Bill that nearly doubles size of tax credit program for private school scholarships heading to Wolf’s desk
Gov. Tom Wolf (Flickr)
Update, June 12: Gov. Tom Wolf told the Capital-Star he plans to veto the legislation. Read more here.
Legislation that would nearly double the size of an educational tax credit program that funds private and religious school scholarships was approved Tuesday by Senate Republicans, whose unanimous support for the proposal overpowered the negative consensus among Democrats.
The bill to expand the Educational Improvement Tax Credit (EITC) Program now goes to Gov. Tom Wolf’s desk for final approval.
House lawmakers approved the legislation 111-85 in May.
Wolf, a Democrat, has not said whether or not he will veto the expansion, which was sponsored by House Speaker Mike Turzai, R-Allegheny. He told reporters Tuesday he doesn’t understand how the expansion will be paid for.
“I’m trying to fund public education,” Wolf told reporters. “I’m trying to make sure that we have an accountable system in place that I think is underfunded. I have done everything in my power, and I’ve worked across the aisle to get more money for public education. This seems to me — again, I’ll take a look at it — this seems to me to be at odds with that need of a government and a democracy like ours to support broad-based, accessible public education.”
The proposal is expected to be a key point in negotiations this month as Wolf and the General Assembly prepare to approve the commonwealth’s 2019-20 budget.
As it stands, Turzai’s bill would increase the EITC budget from $110 million to $210 million immediately after passage — the largest single-year increase since the program was created in 2001.
The proposal also calls for the program’s budget to increase by 10 percent annually if businesses and individuals claim more than 90 percent of the available tax credits.
Pennsylvania’s EITC program allows businesses and individuals to receive tax credits if they donate to private schools and scholarship funds approved by Pennsylvania’s Department of Community and Economic Development.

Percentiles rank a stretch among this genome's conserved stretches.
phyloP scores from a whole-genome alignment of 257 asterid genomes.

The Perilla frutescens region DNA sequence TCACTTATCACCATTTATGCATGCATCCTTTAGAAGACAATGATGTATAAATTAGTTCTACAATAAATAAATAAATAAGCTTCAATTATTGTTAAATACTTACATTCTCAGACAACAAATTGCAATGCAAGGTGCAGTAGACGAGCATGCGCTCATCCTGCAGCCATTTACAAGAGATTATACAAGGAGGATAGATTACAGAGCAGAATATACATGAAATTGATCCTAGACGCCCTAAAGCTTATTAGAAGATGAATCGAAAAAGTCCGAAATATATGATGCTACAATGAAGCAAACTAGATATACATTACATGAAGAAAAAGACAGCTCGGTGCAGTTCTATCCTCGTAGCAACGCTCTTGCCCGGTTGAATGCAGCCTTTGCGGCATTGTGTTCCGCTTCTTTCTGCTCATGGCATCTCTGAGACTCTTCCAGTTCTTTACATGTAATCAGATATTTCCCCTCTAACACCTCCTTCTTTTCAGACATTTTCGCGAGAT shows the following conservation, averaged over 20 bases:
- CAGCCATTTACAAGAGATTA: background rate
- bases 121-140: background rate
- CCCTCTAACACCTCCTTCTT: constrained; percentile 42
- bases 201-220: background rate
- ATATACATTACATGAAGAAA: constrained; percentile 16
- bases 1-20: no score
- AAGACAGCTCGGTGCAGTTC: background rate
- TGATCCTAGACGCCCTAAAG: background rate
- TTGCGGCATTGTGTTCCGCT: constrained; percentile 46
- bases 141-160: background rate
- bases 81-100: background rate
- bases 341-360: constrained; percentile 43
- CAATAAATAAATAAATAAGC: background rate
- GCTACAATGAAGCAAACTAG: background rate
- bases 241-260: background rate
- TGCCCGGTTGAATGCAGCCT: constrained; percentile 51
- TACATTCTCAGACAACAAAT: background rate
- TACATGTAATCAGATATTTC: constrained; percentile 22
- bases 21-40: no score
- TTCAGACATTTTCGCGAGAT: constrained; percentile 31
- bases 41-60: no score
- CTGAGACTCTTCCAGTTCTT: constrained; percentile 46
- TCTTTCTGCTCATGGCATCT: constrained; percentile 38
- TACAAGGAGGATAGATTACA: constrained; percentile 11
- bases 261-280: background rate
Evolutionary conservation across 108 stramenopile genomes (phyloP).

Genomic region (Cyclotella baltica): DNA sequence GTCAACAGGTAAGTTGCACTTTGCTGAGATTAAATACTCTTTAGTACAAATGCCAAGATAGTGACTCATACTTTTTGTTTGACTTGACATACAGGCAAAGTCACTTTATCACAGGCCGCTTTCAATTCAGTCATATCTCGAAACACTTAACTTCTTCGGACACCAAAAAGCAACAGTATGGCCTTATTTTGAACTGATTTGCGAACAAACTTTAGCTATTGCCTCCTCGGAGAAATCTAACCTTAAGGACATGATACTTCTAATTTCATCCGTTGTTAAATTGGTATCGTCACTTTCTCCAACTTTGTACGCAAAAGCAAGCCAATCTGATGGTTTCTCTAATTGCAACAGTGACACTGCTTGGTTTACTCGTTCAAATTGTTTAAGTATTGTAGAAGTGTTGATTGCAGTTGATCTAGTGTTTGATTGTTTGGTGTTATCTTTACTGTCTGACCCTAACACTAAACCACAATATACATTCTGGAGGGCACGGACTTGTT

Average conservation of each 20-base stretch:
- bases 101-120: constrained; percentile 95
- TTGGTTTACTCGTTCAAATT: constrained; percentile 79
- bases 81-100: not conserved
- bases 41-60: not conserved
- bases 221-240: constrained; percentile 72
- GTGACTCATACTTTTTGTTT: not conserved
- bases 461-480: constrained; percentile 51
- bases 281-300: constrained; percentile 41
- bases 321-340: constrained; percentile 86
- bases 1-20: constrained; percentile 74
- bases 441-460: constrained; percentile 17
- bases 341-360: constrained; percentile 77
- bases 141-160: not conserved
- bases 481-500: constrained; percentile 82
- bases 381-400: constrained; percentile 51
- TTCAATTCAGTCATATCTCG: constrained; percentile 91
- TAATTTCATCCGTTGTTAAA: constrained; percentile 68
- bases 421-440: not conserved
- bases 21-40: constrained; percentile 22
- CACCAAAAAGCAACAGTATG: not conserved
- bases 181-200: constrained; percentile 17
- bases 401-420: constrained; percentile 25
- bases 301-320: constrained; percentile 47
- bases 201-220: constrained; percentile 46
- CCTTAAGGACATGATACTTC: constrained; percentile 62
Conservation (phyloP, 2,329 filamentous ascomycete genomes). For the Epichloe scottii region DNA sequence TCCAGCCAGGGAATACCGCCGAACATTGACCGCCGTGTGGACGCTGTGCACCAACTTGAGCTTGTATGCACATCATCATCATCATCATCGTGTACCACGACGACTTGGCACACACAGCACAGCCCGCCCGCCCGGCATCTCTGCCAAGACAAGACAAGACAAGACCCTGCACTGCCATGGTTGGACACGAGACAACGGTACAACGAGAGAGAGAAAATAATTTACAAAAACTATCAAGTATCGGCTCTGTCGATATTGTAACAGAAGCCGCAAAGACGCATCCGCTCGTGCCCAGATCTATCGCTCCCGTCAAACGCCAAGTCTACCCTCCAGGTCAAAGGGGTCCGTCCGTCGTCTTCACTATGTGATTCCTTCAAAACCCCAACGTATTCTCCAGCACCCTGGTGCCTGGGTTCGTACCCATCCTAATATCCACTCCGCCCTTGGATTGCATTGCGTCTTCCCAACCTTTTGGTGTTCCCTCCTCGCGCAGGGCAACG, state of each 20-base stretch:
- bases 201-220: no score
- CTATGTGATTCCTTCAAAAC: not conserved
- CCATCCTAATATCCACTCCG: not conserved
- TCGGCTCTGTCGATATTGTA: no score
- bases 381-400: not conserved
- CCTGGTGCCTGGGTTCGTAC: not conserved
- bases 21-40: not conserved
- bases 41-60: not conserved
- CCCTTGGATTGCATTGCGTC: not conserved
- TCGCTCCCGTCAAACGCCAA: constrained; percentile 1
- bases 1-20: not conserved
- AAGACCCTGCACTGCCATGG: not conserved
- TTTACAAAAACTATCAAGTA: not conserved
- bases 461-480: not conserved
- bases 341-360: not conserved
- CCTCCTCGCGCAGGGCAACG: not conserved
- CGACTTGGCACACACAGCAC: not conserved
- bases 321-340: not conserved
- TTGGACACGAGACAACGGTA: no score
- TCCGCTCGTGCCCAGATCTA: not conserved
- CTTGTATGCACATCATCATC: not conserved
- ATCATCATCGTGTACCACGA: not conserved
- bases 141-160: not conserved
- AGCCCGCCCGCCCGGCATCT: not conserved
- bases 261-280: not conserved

Those funds are distributed as scholarships to children whose families make under $85,000 a year.
Turzai’s proposal would increase the household income threshold to $95,000 for families with one child, which he says would help more middle-class families secure scholarships.
Proponents of the tax credit program say it provides crucial assistance to children who otherwise would not be able to afford private school tuition or after-school enrichment activities. Republican Senators who voted to expand the program called it a win-win for Pennsylvania’s business community and families seeking alternatives to public schools.
“The vast majority of people enrolled in this program are motivated to try to help educate kids — they’re not avoiding taxes or saving money,” Sen. John DiSanto, R-Dauphin, said during a Senate Education Committee meeting last week.
DiSanto said the construction company he formerly owned with his brother eagerly claimed EITC tax credits.
“Instead of paying taxes to the state, you’re giving cash to school,” DiSanto said. “The people involved in this are committed to helping the community.”
But public school advocates who oppose the program say the scholarships amount to little more than a subsidies for rich families.
The average scholarship amount was $1,160 in the 2016-17 school year, according to a federal analysis of tax credit programs across the country.
The program does not carry any cost to the commonwealth, but it does deprive the state of potential tax revenue. Turzai’s bill is expected to reduce revenue in the General Fund by $100 million in the 2019-20 fiscal year, according to the House Appropriations Committee.
The 10 percent annual increases would carry commensurate revenue reductions in each subsequent year they’re enacted.
The Senate Appropriations Committee anticipated a slightly lower immediate impact: just a $71 million reduction to the General Fund balance in 2019-20. But that analysis, based on data from the Department of Revenue, also anticipates General Fund reductions will grow because of the expansion over the next five years, reaching $188 million in 2023-24.
Senate Minority Leader Jay Costa, D-Allegheny, said in a Senate Appropriations Committee meeting Monday that the bill would eliminate tax dollars Pennsylvania could use to improve transportation, pre-kindergarten, and public education.
“This is money that is not coming into the commonwealth that this General Assembly would have the chance to distribute,” Costa said. “These could be resources… but we lose the ability to address those problems and further invest in education.”
Other Senate Democrats who said they support the program in theory thought the increases Turzai proposed were unsustainable. Sen. Sharif Street, D-Philadelphia, said in a committee meeting Monday that the 10 percent annual increase represented a “unique commitment” that doesn’t exist for other expenditures, such as basic education funding.
Senate Majority Leader Jake Corman, R-Centre, admitted on Tuesday that the program does represent a loss for the commonwealth. But he also said that the state could afford the expansion this year thanks to stronger-than-expected revenue projections.
“There’s no question — this is revenue we are forgoing,” Corman said. “Years ago we couldn’t do this, [but] the economy has turned, and we have the ability to balance our budget and to expand this program. I can’t think of a better reason to look at revenue we have now than to expand options for children to pick the school of their choice.”
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